♠ Monday, July 23, 2007
On Myriad Things: An Update
There's actually going to be very little about me in this post. Mostly, it's going to be about the continuing saga of the opening of Four Winds Casino.
With the casino opening to the public only a little more than a week from now (midnight, the night of August 1), people are scrambling to get things ready. In truth, they have a little less than a week, because there are various pre-opening events that essentially require a fully functional casino. So we're starting to see some of the things that bespeak an imminent opening: This morning, a full cart of liquor passed me in the hall on the way to one of the bars.
I've lost some of the feelings of impressiveness about the casino as a whole, because I've been there for a while now, but there are specific things that continue to impress me. The "corridor" on which the retail lies, is impressive in its design and length. The atrium as you come in from valet is fairly impressive. The porte-cochère—basically a fancy French word for "carport," where valet parking is—I can see how it would be impressive, but it doesn't do much for me personally. The high-limit table-games section is impressive, though. It evokes my idea of what a European casino looks like, with the games themselves around the outside, and floorpeople walking around on the inside acting as hosts. There's even a VIP area behind the normal high-limit area, with a private entrance, private bar, and (I'm told) private bathrooms, and the room can be shut off from the lowly pæons playing only $500 a hand. Even the entrance to high-limit looks as if it will be impressive as hell, and it's not finished yet.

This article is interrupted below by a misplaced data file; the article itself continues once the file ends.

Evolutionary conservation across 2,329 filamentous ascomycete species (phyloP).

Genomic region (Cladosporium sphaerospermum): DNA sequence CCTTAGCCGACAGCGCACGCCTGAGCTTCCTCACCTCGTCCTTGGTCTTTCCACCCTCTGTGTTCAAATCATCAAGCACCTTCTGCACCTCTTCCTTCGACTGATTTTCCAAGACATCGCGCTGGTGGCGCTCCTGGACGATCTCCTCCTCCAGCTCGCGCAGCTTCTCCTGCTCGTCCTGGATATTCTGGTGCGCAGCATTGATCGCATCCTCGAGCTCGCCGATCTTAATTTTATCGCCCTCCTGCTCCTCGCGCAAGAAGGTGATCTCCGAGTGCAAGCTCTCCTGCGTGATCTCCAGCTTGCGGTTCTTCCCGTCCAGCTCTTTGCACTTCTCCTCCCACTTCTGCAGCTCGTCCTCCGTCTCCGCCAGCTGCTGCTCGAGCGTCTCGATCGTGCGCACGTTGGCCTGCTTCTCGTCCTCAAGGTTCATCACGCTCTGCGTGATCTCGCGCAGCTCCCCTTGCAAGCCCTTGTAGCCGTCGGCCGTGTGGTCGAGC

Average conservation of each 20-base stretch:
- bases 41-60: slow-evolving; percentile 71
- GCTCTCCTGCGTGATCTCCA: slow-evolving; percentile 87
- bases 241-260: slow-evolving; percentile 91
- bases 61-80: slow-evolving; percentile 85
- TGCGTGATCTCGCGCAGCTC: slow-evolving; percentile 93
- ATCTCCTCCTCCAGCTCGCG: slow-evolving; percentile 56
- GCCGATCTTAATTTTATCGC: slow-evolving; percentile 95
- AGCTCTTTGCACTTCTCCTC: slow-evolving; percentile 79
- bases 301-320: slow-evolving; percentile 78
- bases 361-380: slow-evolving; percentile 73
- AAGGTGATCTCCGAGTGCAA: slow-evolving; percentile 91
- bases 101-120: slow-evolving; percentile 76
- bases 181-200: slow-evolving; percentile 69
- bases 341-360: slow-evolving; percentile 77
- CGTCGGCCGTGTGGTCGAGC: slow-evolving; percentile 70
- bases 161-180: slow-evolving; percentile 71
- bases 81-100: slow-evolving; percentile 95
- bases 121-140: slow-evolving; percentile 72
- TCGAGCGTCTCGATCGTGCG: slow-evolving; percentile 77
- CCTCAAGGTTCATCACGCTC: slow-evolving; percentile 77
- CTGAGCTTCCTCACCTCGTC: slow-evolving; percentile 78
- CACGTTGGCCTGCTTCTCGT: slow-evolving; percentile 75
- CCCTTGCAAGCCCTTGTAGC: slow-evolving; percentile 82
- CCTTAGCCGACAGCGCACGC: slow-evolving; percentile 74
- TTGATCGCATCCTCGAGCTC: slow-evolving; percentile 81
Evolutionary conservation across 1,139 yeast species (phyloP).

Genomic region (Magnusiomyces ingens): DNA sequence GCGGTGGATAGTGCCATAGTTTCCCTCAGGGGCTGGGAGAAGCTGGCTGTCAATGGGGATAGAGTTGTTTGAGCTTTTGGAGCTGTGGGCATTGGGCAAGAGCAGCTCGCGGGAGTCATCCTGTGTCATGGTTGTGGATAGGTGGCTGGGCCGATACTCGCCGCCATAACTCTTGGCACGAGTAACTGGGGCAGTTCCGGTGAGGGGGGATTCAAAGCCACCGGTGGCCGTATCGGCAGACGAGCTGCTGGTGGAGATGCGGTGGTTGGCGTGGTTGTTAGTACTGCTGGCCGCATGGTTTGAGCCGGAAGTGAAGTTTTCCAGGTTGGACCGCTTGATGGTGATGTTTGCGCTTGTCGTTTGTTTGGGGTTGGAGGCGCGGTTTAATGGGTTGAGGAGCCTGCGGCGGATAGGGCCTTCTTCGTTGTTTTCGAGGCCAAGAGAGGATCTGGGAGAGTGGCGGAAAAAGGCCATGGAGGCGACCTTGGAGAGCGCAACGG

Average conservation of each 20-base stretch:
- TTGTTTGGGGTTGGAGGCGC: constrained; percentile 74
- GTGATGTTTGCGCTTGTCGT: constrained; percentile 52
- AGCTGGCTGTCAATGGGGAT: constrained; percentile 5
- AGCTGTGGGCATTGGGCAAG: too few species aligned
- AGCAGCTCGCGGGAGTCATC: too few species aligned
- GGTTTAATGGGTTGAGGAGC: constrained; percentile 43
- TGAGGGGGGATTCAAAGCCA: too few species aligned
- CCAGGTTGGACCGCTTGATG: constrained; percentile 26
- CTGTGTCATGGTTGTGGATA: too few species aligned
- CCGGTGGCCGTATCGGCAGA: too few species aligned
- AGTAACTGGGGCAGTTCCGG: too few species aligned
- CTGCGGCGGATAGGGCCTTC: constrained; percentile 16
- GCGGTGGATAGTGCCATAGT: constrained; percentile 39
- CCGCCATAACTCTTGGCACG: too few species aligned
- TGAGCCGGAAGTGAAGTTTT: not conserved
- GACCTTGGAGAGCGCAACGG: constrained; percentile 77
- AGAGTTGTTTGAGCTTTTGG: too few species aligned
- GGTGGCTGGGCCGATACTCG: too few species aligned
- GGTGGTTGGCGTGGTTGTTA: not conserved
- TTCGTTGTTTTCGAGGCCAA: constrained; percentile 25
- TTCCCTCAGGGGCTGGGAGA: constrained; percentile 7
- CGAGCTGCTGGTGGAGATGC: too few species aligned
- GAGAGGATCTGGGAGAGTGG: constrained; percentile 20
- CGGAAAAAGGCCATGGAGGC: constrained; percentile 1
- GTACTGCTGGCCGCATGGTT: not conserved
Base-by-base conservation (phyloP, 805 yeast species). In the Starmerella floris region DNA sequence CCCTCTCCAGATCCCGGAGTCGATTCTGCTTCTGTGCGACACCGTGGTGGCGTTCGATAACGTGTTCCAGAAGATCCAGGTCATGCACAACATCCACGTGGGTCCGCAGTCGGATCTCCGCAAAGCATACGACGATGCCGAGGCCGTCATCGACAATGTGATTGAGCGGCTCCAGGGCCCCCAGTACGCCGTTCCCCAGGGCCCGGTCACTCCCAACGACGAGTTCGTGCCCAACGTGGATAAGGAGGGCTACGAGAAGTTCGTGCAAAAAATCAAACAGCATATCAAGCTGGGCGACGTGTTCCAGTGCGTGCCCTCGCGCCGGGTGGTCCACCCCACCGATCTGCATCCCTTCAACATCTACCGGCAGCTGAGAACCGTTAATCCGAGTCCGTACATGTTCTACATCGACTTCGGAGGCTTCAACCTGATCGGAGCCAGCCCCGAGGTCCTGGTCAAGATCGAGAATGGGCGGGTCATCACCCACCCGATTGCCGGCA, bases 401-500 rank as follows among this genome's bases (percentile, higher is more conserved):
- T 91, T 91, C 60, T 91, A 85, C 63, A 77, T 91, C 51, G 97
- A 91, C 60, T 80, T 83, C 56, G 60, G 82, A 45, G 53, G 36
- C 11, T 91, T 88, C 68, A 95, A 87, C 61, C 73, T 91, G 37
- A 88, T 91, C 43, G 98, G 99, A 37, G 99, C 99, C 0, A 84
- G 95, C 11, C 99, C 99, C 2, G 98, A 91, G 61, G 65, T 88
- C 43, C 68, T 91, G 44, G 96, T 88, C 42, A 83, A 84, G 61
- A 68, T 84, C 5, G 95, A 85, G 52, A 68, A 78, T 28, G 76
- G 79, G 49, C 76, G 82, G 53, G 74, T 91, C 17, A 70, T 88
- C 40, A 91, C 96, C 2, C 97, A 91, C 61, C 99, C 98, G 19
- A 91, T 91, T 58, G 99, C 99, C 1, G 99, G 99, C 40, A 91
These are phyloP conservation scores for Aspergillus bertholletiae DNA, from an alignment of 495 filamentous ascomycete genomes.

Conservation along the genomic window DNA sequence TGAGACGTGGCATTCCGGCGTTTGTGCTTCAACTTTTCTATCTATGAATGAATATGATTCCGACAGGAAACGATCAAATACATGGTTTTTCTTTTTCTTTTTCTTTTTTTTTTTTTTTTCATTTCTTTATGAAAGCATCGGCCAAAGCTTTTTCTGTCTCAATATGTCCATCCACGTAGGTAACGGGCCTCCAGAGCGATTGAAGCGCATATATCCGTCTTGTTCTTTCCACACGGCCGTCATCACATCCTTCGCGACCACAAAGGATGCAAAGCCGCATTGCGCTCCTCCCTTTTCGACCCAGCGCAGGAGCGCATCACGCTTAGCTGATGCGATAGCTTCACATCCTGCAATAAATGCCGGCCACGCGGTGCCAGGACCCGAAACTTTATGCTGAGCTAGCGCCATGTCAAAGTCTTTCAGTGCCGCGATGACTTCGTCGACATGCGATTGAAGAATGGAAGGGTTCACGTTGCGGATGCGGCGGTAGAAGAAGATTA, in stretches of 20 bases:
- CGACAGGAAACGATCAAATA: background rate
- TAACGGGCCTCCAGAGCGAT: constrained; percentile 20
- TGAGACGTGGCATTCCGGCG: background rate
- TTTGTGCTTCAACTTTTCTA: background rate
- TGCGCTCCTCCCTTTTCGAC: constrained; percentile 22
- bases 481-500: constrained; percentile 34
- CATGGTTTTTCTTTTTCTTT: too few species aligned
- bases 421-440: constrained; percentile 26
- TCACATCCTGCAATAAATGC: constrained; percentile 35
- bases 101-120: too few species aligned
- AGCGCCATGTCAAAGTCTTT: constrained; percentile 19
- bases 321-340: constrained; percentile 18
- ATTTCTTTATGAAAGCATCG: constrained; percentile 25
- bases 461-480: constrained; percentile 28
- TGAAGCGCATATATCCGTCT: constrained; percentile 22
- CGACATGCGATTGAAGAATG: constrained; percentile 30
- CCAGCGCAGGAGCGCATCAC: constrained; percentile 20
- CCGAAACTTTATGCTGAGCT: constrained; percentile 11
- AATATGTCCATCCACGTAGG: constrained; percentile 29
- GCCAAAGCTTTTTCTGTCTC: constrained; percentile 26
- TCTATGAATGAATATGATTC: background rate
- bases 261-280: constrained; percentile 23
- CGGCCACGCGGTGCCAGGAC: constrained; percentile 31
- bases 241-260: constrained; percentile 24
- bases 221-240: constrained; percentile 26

The expensive restaurants—a steakhouse and a seafood place—strike me as small for a casino, but I rarely eat at the expensive places when I'm out, so I don't know. The buffet is large enough, I think, but there might still be long lines during the peak times. I have no opinion as to the adequacy of the other restaurants. We've eaten at the buffet a couple of times, now, and the food is certainly the best buffet food I've had at a casino in the area, and only the Wynn can I say was definitely a better buffet, of those I've had. My guess is that the buffet will be eight to ten bucks cheaper than the Wynn, too.
Including the high-limit room, there are five table-games pits. Pit two is the most interesting, because it heavily features mini-baccarat and pai gow, two games heavily favored by the Asian gambler. (Wynn Macau is said to have more baccarat than blackjack.) The craps pit has eight tables, several of which are "Bonus Craps" (with six extra bets in front of the boxman, one of them paying 175:1), and one of which is Crapless craps (where 2, 3, 11, and 12 set a point rather than win or lose). The crapless table has the bonus bets, as well. It suddenly occurs to me that I don't know the total number of tables in the casino. It could easily be over 50. Add a few more, if you include the "Rapid Roulette" and similar games, of which I've seen three (roulette, baccarat/sic bo, and I don't remember what the third is).
When they put the felts on the non-bonus, non-crapless craps tables, a major mistake turned up: The 3 and 11 were shown as paying 30:1 (on a 16:1 shot). Since this normally pays 15:1, and paying it double would cause a whole lot of people to quit their jobs and become professional "yo" players, I have to assume that there's a rush order in place to get new felts before we open (and a lot of hard words being exchanged).
Our last week and a half has been in the casino itself, and during that time the experienced dealers and floorpeople have arrived. That number includes a number of people who've dealt to me at other casinos, including Soaring Eagle (at least four) and Manistee (at least two). This has been very good for us "break-in" dealers, actually, because we have one-on-one instruction for the first time since class began many weeks ago. I go from feeling like a genius, to feeling like a doofus, on a roll-by-roll or even bet-by-bet basis. Some dealers have got more practice than I have, but I'm generally happy with how much attention I've got.